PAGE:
The Chain Scrubber

THE CHAIN SCRUBBER

I made this for my husband, he gets so muddy when he brings up the anchor :-).
Found the design on another blog. Basically, it is three scrub brushes fixed in a triangular shape to capture and scrub the chain as it comes to the surface. We will also have a saltwater wash down. 

 

 

 

 

I got the scrub brushes on amazon for about 4 bucks a piece. I drilled 8 holes in the center brush and 4 holes on the outer brush to accommodate the line for the soft hinges. 

The hinges are 1/8th Dacron tied with a square not and three half hitches on each side of the knot. I then finished it off by whipping the knots for extra security. I’m trying Dacron instead of metal hinges to avoid corrosion.

 

 

 

The soft hinges allow us to reverse the bend to create an anchor scrubber.

 

 

 

 

The chain scrubber works by capturing the chain. With a weight on one end and a messenger line to a bow cleat, the scrubber should sit below the water, scrubbing the chain as we weigh anchor. I attached a line to encircle the whole scrubber to secure it closed, but I may add a Velcro strip or a positive latch. We will see how this hold together and how quick it is to deploy and remove.

 

 

 

Weather Cloths For The Cockpit, Hurray!

I have wanted Spray cloths for quite a while. I distinctly remember designing the spray cloths in my head after being soaked for the umpteen time during the Harvest Moon Regatta  :). It was such a wet ride, our friends auto inflate lifejacket went off when he was manning the helm.

So finally I am getting to the weather cloth project! I’m using sunbrella from an old awning. I first made a template, using thick plastic drop cloth material.

My mom directed much of it, but I was determined to do the actual work myself :). I used basting tape to make a 1″ seam.

I then folded over again, making three layers, and ran a seam twice. My machine was having a hard time with tension, one side pretty, other side kinda uneven. I tried for over an hour to adjust it but could not get a perfect stitch. That is why I ran two stitches.

I then placed 3/8 grommets on all corners and roughly every 12″ along the border. I used 1/8 bungee to install. I rigged it to draw back like a curtain to the aft stanchion before the stern rail. I need to tweak the fit. Here is a shot of the port weather cloth up. The forward and aft attachments are quick release bungee. The whole spray cloth runs on the top life line and a Dacron lifeline I installed to support the bottom.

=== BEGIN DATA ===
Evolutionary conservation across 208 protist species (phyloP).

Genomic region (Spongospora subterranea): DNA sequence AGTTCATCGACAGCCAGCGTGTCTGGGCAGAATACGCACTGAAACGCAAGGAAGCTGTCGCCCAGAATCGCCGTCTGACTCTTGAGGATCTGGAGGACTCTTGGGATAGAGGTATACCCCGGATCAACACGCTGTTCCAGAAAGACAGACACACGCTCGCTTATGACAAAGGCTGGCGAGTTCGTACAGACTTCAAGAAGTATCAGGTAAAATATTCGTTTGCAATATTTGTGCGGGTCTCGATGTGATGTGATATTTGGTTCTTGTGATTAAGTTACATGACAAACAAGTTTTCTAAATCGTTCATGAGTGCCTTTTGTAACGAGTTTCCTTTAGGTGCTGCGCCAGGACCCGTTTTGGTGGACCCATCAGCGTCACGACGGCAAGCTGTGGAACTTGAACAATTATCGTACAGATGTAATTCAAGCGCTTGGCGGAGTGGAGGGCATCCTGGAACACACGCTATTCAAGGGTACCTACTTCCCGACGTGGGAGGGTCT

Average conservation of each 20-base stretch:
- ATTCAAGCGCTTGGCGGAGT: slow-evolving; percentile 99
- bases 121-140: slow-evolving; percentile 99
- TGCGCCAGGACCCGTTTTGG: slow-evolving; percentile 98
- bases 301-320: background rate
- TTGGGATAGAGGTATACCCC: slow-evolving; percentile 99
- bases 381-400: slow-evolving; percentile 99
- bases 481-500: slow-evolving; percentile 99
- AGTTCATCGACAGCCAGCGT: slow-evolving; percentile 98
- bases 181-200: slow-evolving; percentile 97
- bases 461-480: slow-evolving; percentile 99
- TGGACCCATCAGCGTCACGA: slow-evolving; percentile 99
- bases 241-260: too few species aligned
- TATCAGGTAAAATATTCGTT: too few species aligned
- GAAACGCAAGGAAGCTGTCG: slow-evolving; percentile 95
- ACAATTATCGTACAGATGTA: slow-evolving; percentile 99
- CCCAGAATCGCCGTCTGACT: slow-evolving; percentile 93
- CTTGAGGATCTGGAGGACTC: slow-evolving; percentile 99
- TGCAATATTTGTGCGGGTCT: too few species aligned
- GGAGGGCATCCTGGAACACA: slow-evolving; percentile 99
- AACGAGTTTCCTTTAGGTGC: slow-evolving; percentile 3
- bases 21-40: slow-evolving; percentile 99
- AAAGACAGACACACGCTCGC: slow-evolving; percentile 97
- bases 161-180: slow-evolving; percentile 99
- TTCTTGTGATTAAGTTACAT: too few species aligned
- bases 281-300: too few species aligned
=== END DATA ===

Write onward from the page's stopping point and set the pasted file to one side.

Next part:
The spray cloth has a high clearance to dump water in case we are swamped, it also stays clear of the spinnaker and jib sheets.

I will take it all down and add a few pockets to the inside, I need to figure out how to make pockets :). Plus I need to tighten the lifelines to remove the sag.

 

Help Us Obi-Wan, You Are Our Last Hope! Yes, We Are Going To Talk Poo!

Well, where to begin…hmm, I guess it’s best just to lay out the facts.

Fact number 1, our current, though fairly new sanitation system stinks( literally).
Fact number 2, it is unlikely to get better unless we rearrange our holding tank set up, replacing all hoses and gadgets associated with, still leaving us with a fairly unsupportable long term system.

Current head

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So, we are now desperate enough to try marine composting toilet systems. The marine composting head ( MDS Type III ) doesn’t really compost, but it does reduce and kill pathogens in a simple and stink free manner called Desiccating. Thereby, allowing us to dispose #2 in a safe manner( via flower garden compost pile or in a compostable trash bag in a dumpster). The number#1 gets pumped out at a pump out facility, poured in a land toilet, or poured over the side when we are not in a no discharge zone ( within 3 miles of land).

Here is an article about the virtues of a Marine composting toilet…http://ecovita.net/news/wp-content/uploads/2009/07/NaturesheadOnBoat2.pdf

I’ve decided to experiment with a camping toilet before spending a lot of money on something that may not work for us. I’ve uh er made a deposit, and noticed zero smell. I used peat moss and cedar shavings. For our permanent head, we will use coconut peat ( cocotek), a renewable resource.